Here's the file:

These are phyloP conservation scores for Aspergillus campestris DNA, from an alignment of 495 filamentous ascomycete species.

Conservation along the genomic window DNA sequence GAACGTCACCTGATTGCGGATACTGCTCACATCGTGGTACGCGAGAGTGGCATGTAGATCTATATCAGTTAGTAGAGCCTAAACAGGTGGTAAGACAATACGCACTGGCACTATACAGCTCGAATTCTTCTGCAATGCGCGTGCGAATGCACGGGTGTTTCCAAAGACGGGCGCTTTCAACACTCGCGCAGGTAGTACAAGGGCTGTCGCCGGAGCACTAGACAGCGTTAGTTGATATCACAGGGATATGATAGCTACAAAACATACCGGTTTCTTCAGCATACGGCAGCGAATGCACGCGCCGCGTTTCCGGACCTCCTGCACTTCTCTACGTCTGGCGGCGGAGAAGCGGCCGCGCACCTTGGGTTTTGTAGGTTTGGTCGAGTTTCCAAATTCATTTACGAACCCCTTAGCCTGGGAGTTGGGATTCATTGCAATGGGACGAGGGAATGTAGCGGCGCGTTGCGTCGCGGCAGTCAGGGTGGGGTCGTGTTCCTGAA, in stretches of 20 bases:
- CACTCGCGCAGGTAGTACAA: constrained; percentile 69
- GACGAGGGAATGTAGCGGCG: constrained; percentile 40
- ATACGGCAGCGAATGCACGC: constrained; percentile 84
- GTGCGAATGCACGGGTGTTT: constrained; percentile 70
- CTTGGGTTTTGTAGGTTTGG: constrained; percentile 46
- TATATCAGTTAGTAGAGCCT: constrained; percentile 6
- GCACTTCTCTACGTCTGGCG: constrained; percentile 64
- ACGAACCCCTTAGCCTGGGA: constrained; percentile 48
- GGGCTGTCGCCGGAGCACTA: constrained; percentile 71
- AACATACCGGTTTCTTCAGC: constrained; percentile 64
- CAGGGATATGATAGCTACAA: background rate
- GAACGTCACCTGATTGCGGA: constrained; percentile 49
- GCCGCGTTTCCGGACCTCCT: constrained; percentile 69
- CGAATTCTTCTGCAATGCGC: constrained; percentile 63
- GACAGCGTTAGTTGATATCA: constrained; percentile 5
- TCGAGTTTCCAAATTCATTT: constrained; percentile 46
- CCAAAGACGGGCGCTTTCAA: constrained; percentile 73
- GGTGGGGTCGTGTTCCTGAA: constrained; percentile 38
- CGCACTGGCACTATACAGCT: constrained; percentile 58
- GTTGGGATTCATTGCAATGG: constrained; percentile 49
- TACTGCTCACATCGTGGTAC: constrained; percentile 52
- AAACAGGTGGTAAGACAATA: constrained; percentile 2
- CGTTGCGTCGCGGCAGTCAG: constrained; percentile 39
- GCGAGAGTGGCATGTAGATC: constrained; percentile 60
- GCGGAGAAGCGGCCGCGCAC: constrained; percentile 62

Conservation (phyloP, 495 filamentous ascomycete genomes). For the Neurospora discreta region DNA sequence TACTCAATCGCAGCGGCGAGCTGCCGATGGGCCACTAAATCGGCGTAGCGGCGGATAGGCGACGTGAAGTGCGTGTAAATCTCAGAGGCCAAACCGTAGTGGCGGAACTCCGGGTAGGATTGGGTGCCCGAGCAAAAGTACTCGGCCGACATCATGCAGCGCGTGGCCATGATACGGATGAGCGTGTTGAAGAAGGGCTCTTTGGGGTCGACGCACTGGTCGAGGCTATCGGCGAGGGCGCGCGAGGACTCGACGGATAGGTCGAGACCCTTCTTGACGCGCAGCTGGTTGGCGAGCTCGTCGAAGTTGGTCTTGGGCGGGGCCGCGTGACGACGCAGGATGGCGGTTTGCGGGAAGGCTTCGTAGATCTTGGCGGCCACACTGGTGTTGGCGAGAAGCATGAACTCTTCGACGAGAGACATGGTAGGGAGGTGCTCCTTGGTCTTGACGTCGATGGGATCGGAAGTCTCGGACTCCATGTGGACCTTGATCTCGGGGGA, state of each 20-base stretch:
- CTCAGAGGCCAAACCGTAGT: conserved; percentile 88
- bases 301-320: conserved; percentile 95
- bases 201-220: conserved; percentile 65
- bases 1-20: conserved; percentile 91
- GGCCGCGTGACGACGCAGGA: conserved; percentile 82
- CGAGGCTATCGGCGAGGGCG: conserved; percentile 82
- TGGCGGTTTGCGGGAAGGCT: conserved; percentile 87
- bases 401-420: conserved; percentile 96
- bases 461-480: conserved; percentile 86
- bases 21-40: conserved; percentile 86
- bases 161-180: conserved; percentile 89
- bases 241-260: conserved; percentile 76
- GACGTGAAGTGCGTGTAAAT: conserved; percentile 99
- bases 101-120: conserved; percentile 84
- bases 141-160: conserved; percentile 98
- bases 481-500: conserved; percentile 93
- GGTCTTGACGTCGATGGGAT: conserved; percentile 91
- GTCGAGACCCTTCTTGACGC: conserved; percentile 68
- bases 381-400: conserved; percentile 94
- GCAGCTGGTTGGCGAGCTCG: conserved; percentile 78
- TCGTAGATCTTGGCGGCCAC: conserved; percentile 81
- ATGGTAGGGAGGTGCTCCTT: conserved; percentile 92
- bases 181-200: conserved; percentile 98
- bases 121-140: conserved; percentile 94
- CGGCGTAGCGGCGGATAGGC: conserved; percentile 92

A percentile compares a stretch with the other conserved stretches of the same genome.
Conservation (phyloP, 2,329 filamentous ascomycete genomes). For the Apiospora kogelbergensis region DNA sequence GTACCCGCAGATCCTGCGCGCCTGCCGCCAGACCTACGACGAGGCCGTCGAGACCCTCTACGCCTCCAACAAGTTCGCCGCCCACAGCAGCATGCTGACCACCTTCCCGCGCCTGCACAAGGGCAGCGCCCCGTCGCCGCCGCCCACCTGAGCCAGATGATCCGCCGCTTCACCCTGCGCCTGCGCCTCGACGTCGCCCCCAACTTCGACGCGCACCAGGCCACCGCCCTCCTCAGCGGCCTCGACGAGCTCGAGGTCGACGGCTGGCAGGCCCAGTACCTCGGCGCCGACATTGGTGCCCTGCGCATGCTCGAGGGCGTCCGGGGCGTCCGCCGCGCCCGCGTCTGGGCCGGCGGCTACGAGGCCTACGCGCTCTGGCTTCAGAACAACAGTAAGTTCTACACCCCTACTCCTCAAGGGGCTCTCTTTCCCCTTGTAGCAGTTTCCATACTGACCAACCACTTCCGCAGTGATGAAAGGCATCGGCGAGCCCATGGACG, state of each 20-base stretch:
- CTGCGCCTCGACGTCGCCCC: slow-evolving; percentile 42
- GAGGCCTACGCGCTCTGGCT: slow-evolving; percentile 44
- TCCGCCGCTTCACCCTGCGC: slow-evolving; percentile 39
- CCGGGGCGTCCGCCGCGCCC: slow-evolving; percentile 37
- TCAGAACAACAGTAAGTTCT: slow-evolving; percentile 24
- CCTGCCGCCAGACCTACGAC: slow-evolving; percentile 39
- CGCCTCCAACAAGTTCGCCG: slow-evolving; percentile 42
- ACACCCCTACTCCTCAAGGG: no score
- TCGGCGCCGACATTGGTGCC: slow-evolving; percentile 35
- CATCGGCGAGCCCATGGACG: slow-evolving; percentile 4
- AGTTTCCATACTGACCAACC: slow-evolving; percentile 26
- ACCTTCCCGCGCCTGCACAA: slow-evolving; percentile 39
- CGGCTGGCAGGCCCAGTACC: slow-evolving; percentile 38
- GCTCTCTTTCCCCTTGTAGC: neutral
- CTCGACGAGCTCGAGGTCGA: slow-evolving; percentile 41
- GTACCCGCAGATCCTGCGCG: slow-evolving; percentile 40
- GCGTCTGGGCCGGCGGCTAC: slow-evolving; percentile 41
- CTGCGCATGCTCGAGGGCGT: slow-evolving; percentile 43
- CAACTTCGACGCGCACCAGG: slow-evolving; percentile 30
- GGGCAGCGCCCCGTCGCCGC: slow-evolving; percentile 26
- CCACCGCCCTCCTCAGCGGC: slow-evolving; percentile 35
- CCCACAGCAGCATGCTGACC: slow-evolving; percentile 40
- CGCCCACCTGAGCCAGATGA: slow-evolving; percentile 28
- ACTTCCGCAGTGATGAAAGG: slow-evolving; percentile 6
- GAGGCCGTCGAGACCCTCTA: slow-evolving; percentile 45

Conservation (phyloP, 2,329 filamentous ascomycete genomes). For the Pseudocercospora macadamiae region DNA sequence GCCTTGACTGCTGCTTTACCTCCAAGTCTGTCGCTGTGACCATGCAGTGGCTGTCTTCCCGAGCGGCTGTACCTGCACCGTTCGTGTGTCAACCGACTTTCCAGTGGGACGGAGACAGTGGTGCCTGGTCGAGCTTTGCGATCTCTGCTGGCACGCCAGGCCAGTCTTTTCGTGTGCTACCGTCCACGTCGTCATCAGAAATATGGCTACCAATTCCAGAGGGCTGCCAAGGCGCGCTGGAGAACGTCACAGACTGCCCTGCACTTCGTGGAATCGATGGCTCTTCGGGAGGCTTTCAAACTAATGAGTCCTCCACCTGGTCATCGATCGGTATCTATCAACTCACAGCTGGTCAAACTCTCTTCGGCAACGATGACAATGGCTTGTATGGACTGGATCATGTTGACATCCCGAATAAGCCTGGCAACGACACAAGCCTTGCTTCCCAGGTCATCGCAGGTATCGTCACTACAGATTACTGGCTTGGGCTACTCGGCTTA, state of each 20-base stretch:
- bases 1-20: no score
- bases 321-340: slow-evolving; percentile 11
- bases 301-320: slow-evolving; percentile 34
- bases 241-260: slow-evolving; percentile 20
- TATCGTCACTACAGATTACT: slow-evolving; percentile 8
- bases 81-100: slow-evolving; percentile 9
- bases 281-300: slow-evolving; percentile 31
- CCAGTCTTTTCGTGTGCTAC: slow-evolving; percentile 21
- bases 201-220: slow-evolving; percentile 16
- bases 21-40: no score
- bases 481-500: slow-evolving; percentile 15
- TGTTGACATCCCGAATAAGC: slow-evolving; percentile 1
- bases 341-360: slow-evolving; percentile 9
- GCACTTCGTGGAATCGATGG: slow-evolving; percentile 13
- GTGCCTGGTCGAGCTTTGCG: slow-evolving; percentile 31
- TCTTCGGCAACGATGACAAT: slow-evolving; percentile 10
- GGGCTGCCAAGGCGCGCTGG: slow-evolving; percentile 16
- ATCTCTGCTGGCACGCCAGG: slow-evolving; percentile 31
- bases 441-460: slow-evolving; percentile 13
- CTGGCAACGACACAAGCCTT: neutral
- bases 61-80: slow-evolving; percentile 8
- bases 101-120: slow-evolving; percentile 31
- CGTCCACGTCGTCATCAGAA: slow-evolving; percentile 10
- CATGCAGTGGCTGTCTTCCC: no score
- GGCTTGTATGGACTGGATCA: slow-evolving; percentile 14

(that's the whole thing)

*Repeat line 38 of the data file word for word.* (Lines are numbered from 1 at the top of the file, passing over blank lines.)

- bases 21-40: conserved; percentile 86